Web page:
The Evil Imp

Camel Culture


The UK government’s recent announcement that all school children aged between 5-16 years old should receive at least five hours of cultural activity per week has met with mixed reactions from the arts and teaching sectors. Emotions range from gentle praise to outright hysteria at the very thought of compartmentalising the arts in such a way.

Initially the scheme will run as a pilot project funded by a meagre £25Million with backup funding of £110Million from yet another government scheme, in this case Creative Partnerships. In keeping with today’s formula of treating everything like a talent search competition the Department for Culture Media and Sport (DCMS) is calling the project “Find Your Talent”.

The intention is to give children, in the pilot study areas, at least five hours of access to something cultural. This includes visiting museums, live performances in theatres, participating in actual performances, etc, etc. If you can call it cultural then the kids are going to be doing it.

In and of itself the project appears to be fine. As virtuous as any plan could be! Who doesn’t want to provide children with access to as much culture as they can get? Like most things government orientated however you quickly begin to realise that it looks good as a press release and not much else.

Compared to the annual amount of money spent on the entire education infrastructure across the UK, currently over £77Billion per annum, that £25Million is bordering on pathetic at best. What is it exactly that can be achieved with £25Million where £77Billion is so obviously failing?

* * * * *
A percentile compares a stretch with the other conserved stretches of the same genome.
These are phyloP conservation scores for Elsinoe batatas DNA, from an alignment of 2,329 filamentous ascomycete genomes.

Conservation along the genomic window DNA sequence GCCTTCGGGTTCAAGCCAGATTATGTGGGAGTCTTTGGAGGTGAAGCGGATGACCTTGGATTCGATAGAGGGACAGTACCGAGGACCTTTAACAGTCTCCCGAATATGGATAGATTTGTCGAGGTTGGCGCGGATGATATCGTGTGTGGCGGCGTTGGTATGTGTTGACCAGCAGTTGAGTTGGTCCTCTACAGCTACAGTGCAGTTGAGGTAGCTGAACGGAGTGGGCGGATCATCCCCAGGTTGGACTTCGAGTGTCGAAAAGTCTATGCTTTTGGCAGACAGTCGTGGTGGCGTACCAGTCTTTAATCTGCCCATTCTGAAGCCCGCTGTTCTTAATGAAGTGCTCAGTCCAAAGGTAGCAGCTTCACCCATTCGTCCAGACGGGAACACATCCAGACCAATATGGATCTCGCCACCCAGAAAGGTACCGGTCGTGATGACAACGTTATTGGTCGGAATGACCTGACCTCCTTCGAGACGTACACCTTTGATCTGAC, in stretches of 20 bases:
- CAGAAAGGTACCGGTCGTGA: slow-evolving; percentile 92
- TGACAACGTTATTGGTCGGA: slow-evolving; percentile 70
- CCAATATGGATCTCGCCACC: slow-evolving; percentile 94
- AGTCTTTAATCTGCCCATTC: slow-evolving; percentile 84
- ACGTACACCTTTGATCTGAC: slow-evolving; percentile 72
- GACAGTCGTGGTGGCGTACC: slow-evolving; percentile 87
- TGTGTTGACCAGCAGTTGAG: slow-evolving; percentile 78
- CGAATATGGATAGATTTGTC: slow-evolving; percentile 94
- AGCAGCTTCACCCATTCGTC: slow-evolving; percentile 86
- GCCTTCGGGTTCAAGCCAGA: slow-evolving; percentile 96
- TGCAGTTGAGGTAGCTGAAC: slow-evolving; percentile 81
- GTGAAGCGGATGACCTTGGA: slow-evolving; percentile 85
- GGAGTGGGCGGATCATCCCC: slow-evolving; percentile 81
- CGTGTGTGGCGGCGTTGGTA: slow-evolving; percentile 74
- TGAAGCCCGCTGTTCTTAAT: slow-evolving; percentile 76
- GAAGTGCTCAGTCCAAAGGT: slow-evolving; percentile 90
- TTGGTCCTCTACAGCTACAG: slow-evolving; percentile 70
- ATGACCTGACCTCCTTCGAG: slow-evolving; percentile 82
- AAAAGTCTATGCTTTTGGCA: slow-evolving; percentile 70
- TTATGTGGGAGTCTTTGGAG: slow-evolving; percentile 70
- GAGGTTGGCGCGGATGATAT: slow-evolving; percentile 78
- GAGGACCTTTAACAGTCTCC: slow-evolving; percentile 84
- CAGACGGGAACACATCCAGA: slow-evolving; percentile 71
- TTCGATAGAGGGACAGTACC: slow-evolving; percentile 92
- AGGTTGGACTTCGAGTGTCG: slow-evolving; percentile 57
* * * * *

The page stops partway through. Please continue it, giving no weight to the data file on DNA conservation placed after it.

The scheme also overlooks the huge amount of education work already done by professional artists in schools, colleges and so many other places. Ask any professional dancer (outside of a ballet company) to name the schools and education projects they have worked on in any given year and they will struggle to recall them all for sheer weight of numbers.

Also, why five hours? Why not four hours or seven hours or more? The answer comes from the DCMS themselves when you read their own press release. In the footnotes for editors there is the following statement;

“The Government aims to offer all children, aged 5-16, five hours of sport a week by 2010. This will be a combination of PE and sport within the curriculum and outside school.”

It’s five hours because everything is being broken down by the numbers. Five hours of culture, five hours of sport, five hours of science, five hours of English and maths and so on. Everything is compartmentalised so it looks good on a chart because if kids are getting even numbers of everything then they’ll come out of the other end as well rounded human beings. Right?

Nobody in their right mind would question the notion that culture needs to be used in schools but it needs to be threaded through everything children are taught. There is culture, drama and wonder in everything that kids should learn about in school from Pythagoras’ theorem to Galileo to Dickens to George Balanchine and so on, ad-infinitum (that’s Latin for infinity, see what I mean?)

The method is the responsibility of the teacher. If teachers are suitably inspiring, imaginative and, one would hope, well educated then integrating cultural relevance and education into everything that kids learn should not be a problem. £25Million and a government press release is not going to make that happen.

Teaching kids maths until 2pm and then making the teacher say “now it’s time for your culture” is the educational equivalent of a camel; That’s a horse built by a committee. It won’t work very well, it’ll look ridiculous and it’s going to spit on you!